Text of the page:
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San Leo


San Leo´s ancient name, Mons Feretrius, goes back to the city´s first Roman settlement, centred on a temple dedicated to Jupiter Feretrius.


Although historical records on the exact year the Romans came to the region are scarce, we can nevertheless say that in the III Century AD they started building fortifications on the top of the mountain. They did not build city walls, as the rocky peak structure was a good enough safety device. At the end of the III Century, Leo and Marinus came here from Dalmatia and helped spread Christendom through the region, by creating the area’s first dioceses, which is still called today Dioceses of San Marino and Montefeltro. While Leo is traditionally considered the first bishop, the dioceses itself was probably established between the VI and the VII Century AD, when San Leo was incorporated as a city (the first documents mentioning a Bishop appear much later and date back to 826 AD). The parish covered, at the time, a wide hilly and mountainous area scattered among the valleys of the Rivers Savio, Marecchia, Conca and Foglia: minor changes apart, the current Dioceses extends over the same area and it is called Dioceses of San Marino and Montefeltro).
Tradition says that Saint Leo was a skilled stonecutter and the Parish Church was built on the very shrine Leo himself built and dedicated to the Eastern worship of the Dormition of the Mother of God. The Parish church was erected right at the heart of the medieval town, during the Carolingian period and later remodelled in Romanesque style. The works to build a Cathedral, rising next to the Parish Church and dedicated to Saint Leo, began in the VII Century. It was entirely restructured in 1173, taking up a Lombard Romanesque style, and the old byzantine-style tower was turned into a squared bell tower. The Parish Church, the Cathedral, the Bishops’ Palace and the Canons House represent the core of the ancient city, of the so-called civitas Sanctis Leonis. Around the medieval town, the Montefeltros, a family descending from the Counts of Carpegna, erected other important buildings when they moved to San Leo, around 1100 AD. They take their name from the ancient citadel Montefeltro-San Leo.

The Romanesque buildings (Parish Church, Cathedral, Bell tower) of the medieval town are still well preserved, whereas the palaces were destroyed and rebuilt several times during Renaissance. The town developed mainly on the area around the churches and the main square, dedicated to Dante Alighieri and featuring a good deal of historical palaces like the palace once belonging to the Counts Severini-Nardini (XIII-XVI Century AD), Palazzo Mediceo (1517-23 AD), Palazzo Della Rovere (XVI-XVII AD.), a church dedicated to the Our Lady of Loreto and residential buildings built between the XIV and the XIX Century.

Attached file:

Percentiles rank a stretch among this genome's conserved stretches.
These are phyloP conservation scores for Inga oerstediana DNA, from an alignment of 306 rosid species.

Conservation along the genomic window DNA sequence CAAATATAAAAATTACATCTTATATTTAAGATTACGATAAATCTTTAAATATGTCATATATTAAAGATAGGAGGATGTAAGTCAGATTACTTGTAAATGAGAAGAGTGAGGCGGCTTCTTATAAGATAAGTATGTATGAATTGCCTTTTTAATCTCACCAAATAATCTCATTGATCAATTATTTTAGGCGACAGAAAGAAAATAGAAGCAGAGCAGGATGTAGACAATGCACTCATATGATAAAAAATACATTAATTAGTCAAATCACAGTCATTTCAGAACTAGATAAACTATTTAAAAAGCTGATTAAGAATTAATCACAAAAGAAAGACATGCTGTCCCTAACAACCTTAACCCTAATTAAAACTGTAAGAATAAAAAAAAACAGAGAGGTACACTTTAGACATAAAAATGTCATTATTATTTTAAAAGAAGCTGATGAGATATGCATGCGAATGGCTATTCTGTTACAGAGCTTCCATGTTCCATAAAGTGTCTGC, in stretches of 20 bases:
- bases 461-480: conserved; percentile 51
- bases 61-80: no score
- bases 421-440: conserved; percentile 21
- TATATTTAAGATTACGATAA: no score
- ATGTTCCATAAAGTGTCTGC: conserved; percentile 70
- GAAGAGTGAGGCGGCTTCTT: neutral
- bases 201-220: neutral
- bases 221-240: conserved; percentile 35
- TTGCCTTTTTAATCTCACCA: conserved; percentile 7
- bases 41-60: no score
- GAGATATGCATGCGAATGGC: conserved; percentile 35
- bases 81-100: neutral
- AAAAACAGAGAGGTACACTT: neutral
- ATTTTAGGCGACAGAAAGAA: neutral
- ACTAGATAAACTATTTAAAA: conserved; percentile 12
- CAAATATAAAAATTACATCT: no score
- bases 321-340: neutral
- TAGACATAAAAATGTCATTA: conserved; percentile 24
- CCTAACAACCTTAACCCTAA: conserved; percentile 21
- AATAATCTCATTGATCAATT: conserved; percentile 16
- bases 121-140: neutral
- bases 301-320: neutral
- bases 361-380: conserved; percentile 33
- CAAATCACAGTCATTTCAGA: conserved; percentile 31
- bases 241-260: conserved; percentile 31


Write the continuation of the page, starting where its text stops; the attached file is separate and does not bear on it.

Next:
Just a short walk from the city centre, for defence reasons, rises the Fortress built by Francesco di Giorgio Martini. The first castle was built in the Early Middle Ages, when the city was besieged by Berengar II, King of Italy, and Otto I of Germany, between 961 and 963. When the Malatesta family succeeded in winning the city back, Federico da Montefeltro had the fortress totally rebuilt in 1479, on a project by Fr¬¬ancesco di Giorgio Martini, an architect he summoned expressly from Siena. He conceived the double curtain walls built between each of the four round towers with a bracketed cornice. On the southern side of the walls he added a huge rivelin, fac¬¬ing South, and just below it a casement sentry post.

This new structure allowed the fortress to fire back in a more dynamic way as canons could fire in more than one direction, no matter where the attack came from. The fortress took centre stage in many of the most famous Renaissance battles: Duke Valentino won the castle back from the Montefeltros for a very short time in 1502, and the Medicis took it away from the Della Roveres in 1517. When the entire Dukedom of Urbino was handed over to the Papal States, in1631, the fortress lost its military role and was turned into a prison. Since the cells of the fortress were insalubrious and threatened to crumble down, in 1788, Pope Pius VII appointed Giuseppe Valadier, official architect to the Papal States, to refurbish and improve them. From 1791 until 26 August, 1795, the day of his death, Giuseppe Balsamo, better known as Alessandro, Count of Cagliostro, was held captive in those same cells. He was one of the most interesting and fascinating characters and adventurers of the Enlightenment era. After the unification of Italy, the city underwent major restoration works thus preserving its original structure and style.

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  • How to reach San Leo, in Italy Getting here

    San Leo lies in Rimini's hinterland, in southern Emilia Romagna, on the border of Tuscany, Le Marche Region and the Republic of San Marino.
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